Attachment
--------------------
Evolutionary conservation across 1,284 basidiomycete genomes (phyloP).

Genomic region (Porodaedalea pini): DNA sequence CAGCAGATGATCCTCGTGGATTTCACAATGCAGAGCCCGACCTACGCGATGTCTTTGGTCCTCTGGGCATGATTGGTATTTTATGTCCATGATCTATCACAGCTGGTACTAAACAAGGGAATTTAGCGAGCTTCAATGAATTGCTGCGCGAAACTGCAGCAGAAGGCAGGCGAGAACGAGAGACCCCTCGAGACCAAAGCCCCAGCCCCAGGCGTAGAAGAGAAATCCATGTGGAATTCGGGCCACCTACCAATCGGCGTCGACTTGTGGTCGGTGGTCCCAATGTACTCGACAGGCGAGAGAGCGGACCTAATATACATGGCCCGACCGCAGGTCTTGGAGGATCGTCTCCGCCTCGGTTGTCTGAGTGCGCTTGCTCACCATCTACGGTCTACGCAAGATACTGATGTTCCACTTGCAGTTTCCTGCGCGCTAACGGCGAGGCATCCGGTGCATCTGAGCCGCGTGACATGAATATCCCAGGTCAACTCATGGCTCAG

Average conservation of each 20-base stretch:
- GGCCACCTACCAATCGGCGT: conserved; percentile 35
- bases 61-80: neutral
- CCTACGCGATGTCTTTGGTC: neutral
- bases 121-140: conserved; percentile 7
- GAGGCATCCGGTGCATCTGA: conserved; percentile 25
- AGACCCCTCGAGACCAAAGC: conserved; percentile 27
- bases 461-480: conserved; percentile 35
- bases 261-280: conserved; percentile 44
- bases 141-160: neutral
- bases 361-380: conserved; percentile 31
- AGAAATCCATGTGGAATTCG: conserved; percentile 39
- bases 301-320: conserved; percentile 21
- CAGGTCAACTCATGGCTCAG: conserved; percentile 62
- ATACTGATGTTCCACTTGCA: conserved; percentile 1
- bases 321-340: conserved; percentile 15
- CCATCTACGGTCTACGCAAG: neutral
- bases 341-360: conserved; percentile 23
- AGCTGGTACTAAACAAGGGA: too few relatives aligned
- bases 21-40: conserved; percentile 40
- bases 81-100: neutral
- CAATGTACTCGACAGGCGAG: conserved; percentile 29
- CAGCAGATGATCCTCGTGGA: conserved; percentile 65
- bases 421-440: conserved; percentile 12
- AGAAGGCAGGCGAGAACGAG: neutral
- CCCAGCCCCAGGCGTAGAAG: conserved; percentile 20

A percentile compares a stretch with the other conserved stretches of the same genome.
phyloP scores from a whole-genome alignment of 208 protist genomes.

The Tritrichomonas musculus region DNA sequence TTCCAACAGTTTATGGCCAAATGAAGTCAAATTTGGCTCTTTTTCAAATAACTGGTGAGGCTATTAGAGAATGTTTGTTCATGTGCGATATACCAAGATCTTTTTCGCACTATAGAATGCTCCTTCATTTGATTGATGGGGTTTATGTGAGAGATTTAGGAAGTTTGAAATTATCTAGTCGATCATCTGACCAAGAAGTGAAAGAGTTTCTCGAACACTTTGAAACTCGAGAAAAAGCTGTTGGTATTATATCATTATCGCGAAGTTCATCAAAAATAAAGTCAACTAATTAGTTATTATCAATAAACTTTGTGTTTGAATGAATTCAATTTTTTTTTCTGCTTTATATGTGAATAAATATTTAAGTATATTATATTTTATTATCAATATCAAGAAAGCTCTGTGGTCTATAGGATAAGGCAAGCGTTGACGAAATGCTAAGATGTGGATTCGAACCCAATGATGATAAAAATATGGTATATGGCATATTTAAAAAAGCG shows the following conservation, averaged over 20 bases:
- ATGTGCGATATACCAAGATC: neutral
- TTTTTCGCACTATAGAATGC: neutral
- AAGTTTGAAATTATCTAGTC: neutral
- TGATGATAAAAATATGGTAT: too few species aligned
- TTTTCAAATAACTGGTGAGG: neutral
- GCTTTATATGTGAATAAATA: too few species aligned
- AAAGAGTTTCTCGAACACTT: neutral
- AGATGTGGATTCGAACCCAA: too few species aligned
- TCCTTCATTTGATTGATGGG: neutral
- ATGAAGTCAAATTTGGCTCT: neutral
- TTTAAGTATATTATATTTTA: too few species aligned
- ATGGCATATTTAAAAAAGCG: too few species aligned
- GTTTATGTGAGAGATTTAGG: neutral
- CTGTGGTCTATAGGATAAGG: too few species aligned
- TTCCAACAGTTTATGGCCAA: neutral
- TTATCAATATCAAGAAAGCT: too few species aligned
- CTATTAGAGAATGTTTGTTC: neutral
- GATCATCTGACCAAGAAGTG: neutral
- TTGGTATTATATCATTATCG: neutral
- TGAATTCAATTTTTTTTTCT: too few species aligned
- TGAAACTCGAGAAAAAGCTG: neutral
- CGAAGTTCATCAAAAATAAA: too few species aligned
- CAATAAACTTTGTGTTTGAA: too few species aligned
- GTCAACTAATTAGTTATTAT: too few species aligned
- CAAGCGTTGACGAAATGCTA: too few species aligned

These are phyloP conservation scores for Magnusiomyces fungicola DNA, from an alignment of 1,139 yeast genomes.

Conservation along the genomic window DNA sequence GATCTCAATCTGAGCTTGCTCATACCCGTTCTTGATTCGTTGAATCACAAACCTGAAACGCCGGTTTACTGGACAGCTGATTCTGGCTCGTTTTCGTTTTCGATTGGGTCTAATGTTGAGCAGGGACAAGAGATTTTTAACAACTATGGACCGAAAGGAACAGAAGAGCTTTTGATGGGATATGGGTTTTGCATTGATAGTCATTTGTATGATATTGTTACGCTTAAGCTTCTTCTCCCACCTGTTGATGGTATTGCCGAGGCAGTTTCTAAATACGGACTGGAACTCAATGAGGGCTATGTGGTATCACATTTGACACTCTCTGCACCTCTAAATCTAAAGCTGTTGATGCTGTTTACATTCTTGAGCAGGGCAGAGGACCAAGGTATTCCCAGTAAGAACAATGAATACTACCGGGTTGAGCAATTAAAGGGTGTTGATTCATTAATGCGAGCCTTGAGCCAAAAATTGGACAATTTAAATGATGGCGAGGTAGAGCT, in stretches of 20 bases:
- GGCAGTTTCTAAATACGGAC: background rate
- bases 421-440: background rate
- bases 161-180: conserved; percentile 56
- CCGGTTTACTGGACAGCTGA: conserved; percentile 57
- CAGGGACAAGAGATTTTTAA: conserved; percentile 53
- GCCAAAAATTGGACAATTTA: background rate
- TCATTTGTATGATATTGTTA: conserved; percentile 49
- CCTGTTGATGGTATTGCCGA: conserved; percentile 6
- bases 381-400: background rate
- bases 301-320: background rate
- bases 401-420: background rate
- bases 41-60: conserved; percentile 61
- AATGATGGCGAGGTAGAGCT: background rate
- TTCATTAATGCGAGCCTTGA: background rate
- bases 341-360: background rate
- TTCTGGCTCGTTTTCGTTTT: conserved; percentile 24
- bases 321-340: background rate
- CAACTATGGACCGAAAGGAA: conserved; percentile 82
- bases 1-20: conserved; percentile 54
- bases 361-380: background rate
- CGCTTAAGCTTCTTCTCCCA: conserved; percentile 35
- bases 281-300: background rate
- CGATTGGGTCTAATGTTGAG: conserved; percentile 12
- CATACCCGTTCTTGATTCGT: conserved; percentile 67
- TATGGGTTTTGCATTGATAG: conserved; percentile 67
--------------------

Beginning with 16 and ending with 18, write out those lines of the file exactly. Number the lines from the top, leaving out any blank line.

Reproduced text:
- CAGGTCAACTCATGGCTCAG: conserved; percentile 62
- ATACTGATGTTCCACTTGCA: conserved; percentile 1
- bases 321-340: conserved; percentile 15